Tips from a Law School Registrar

This is the seventh in a continuing weekly series of blog posts by Dean Kearney and various members of the Law School administration about the work of Marquette Law School’s Office of Student Affairs. The previous post and links to all prior posts from this series can be found at this link.

As part of this series of blog posts, I thought I might speak directly to our students. Whether you began your journey here knowing a lot about law school or very little, one thing you could be sure of was the need to take classes. Elective courses, the specifics of graduation requirements, how to get a transcript, and many other details relating to your student record all come later. In fact, even registering for classes on your own comes down the road, as all first-year law students are automatically registered. So, while our paths may not cross at the beginning of your law school career, they likely will intersect sooner or later. With that in mind, allow me to share a bit about the role of a law school registrar and how I might be able to help you pursue your goals at Marquette Law School.

In the most basic terms, my primary role as the Marquette Law School Registrar is to build and maintain records. It’s more fun than it sounds. These materials include student information, academic records, and course data. I work collaboratively with colleagues in the Law School’s administration and the faculty to ensure that information about the curriculum is shared with students in a timely and accurate manner. We handle course catalogs, registration materials, dual degree registration, transfer credit, and grade processing and posting.

Along with other members of the Law School’s student affairs team, I meet with students regarding the general mechanics of registering for classes—for example, help with waitlists, enrollment as a graduate assistant or Academic Success Program leader, or any registration that needs faculty approval. I am also always available to meet with students to discuss more general registration questions or plans, especially as they relate to students’ ensuring that they have fulfilled or will soon fulfill their requirements for graduation.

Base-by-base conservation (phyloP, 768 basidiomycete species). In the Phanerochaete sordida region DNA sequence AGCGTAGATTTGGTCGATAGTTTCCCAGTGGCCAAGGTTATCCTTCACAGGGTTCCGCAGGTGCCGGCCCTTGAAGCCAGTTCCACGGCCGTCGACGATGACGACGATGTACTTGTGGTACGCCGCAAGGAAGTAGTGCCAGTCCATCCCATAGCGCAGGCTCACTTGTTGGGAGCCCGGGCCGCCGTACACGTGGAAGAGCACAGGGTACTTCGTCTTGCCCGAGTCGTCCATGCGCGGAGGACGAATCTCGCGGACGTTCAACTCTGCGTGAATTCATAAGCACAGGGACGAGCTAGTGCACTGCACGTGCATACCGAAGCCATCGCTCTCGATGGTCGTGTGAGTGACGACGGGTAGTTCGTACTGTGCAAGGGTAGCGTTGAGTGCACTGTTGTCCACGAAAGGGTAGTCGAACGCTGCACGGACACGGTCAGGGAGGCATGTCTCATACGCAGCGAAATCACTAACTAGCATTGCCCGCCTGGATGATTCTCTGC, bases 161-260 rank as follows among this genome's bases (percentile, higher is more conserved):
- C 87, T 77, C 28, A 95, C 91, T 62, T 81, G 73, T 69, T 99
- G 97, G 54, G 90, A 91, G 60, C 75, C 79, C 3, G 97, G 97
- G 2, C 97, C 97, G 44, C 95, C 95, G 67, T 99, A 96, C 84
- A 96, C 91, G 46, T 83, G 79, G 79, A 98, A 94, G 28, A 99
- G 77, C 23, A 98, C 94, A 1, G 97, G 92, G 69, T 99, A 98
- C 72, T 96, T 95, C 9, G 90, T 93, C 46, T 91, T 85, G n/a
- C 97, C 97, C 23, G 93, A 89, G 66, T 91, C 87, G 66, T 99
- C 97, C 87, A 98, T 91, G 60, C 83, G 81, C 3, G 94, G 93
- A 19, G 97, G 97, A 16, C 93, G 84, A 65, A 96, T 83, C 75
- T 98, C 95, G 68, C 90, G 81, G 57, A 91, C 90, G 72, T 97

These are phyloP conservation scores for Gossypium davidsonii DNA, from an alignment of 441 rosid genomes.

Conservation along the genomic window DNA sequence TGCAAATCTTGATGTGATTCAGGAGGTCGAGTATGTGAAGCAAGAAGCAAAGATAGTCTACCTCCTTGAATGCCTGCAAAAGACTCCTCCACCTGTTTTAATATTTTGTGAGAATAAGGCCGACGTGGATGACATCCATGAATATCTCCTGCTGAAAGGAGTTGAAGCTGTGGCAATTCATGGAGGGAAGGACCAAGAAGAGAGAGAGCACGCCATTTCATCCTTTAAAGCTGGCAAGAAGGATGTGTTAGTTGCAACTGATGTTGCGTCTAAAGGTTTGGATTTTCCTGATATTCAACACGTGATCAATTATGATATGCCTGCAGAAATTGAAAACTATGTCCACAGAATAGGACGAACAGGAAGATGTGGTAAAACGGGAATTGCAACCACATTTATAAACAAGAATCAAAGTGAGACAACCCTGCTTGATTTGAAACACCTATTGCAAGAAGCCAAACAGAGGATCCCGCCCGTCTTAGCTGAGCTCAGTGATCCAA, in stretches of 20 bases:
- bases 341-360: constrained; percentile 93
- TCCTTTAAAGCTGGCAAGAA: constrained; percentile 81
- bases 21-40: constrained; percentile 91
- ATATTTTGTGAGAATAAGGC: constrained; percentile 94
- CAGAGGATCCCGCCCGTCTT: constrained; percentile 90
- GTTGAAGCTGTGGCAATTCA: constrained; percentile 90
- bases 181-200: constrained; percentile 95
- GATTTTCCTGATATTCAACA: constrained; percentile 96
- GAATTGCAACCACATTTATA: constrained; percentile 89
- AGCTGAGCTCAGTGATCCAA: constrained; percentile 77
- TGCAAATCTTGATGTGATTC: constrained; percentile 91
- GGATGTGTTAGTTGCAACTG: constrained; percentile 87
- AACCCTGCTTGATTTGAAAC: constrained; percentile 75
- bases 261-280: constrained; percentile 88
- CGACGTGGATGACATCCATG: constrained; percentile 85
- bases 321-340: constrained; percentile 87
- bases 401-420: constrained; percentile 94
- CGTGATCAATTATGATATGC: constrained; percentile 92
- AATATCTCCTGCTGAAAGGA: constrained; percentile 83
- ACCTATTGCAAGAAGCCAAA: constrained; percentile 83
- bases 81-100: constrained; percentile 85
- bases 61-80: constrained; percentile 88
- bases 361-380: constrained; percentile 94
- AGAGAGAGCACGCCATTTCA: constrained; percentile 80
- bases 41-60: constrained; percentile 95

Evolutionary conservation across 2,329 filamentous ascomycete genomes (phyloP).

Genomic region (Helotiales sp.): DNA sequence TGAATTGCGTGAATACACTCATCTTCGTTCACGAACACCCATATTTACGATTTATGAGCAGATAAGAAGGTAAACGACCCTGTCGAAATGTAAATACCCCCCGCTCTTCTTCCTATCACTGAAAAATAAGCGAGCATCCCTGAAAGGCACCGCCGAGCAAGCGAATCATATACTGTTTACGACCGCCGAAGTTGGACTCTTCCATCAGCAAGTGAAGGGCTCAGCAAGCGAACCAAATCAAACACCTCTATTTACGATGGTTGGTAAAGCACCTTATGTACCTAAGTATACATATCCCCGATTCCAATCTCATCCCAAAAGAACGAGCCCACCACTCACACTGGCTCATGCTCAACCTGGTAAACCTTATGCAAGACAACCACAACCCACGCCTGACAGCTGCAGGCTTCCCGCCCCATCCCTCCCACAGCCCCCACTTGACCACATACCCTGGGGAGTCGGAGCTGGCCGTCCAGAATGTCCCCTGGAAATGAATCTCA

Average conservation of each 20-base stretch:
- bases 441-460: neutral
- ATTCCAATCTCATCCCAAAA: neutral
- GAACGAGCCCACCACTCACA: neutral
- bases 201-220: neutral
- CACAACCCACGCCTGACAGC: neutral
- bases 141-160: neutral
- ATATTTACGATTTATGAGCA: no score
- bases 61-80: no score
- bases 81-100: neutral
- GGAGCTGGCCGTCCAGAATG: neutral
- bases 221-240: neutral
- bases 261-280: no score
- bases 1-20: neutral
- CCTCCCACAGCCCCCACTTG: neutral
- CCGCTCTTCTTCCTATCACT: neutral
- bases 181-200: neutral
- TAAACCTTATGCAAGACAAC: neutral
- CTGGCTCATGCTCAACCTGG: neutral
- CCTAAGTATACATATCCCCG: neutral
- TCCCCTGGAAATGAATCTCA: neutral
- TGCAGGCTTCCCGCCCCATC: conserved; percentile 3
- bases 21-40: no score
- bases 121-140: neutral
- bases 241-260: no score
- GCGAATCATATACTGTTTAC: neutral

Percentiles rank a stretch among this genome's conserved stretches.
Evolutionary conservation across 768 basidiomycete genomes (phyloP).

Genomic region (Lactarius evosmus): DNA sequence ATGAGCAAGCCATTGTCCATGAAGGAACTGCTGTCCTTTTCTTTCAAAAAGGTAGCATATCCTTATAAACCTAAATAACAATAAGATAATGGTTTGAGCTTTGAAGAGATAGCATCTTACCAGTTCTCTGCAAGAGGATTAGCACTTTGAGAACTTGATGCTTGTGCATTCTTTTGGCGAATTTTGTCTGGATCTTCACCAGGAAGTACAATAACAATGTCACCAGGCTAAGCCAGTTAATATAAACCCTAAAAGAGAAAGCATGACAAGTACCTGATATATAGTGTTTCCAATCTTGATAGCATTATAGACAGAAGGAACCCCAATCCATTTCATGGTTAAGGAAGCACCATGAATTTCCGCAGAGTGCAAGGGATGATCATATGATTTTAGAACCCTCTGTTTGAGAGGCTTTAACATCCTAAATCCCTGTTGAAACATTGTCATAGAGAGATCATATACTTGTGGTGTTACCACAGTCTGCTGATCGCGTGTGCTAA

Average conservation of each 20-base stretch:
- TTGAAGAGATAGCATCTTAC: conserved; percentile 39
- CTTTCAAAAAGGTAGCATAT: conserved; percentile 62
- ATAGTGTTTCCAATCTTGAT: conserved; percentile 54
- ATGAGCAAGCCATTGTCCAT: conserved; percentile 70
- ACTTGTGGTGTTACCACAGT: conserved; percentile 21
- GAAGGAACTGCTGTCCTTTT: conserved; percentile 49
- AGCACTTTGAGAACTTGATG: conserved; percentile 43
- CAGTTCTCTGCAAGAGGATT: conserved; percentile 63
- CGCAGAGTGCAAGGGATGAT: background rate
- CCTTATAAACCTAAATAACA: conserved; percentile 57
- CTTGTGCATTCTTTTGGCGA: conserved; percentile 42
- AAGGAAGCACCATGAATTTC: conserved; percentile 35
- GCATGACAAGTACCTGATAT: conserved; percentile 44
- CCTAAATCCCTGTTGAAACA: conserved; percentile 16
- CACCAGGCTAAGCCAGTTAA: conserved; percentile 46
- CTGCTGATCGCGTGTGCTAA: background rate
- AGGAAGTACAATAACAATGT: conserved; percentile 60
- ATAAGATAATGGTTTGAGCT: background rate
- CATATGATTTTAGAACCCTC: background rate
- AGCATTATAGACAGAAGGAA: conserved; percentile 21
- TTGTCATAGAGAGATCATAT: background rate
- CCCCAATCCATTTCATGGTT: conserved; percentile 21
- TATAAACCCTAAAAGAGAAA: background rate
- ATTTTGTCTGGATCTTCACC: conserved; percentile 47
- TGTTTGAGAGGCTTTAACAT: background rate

So, now that you know something about my role at the Law School, I want to pass along three tips from my work with students.

First, play the long game when it comes to taking on projects and building out your schedule—there’s no need to overload right away. There are many ways to distinguish yourself in law school—from the doctrinal and skills-based courses you take to the student organizations in which you participate and may help lead. It can be especially fulfilling to participate in a mock trial competition, help edit one of the Law School’s four journals, or complete a supervised fieldwork opportunity.

But you don’t have to do it all—especially right away. Think about classes that can build on each other over time, and intentionally pursue those distinguishing opportunities that make sense for you. Let me encourage you to focus on a couple of opportunities that really interest you rather than spreading yourself too thin and not doing your best. Reach out to your professors, discuss experiences with your classmates and upper-level colleagues, and use the resources available to you to determine what is a good fit for you.

Second, if you have a question, don’t be surprised if our answer, more often than not, is, “We have a form for that.” Whether you want to review your law school application for bar admission purposes, update your records with a name change, or make any number of other requests for information, you can find a variety of forms by clicking here. Part of my work, as well as that of my colleagues Assistant Registrar Stephanie Danz and Student Affairs Office Associate Emma Geiser, is to process these forms in order to get you the information or paperwork that you need. That said, just because there’s a form, this does not mean that there aren’t people here to answer your questions or say a friendly hello when you visit the office, to submit that form or ask questions. For our students’ benefit, we have developed systems, including forms, that we hope make any number of things easy and straightforward for you—but we still want to see you!

Most importantly, do not be afraid to ask for help. One of the most reassuring things anyone told me in my own journey through higher education was this: “They want you to graduate.” I can now confirm, it’s true. Everyone working here at the Law School is invested in and committed to your success. And we all recognize that no one completes law school alone. From experience, I assure you that it is better to reach out to our office or your professor or someone if something unexpected comes up—before that thing mushrooms. When it comes to registration and graduation issues, for instance, Dean Fodor and I are available to meet with you to come up with a plan together. This is not to suggest that we can wave a magic wand and, say, get you into a fully enrolled class, but we can work with you to explore a bunch of other great options.

As a law student at Marquette, you have a lot of resources both at the Law School and throughout the larger university, which can help you achieve your goals. Marquette Law School’s student affairs team is here to support you throughout your entire journey—from registering you for your first-year classes even before you arrive to certifying your graduation to bar authorities. It’s our job, but it’s much more than that to us.

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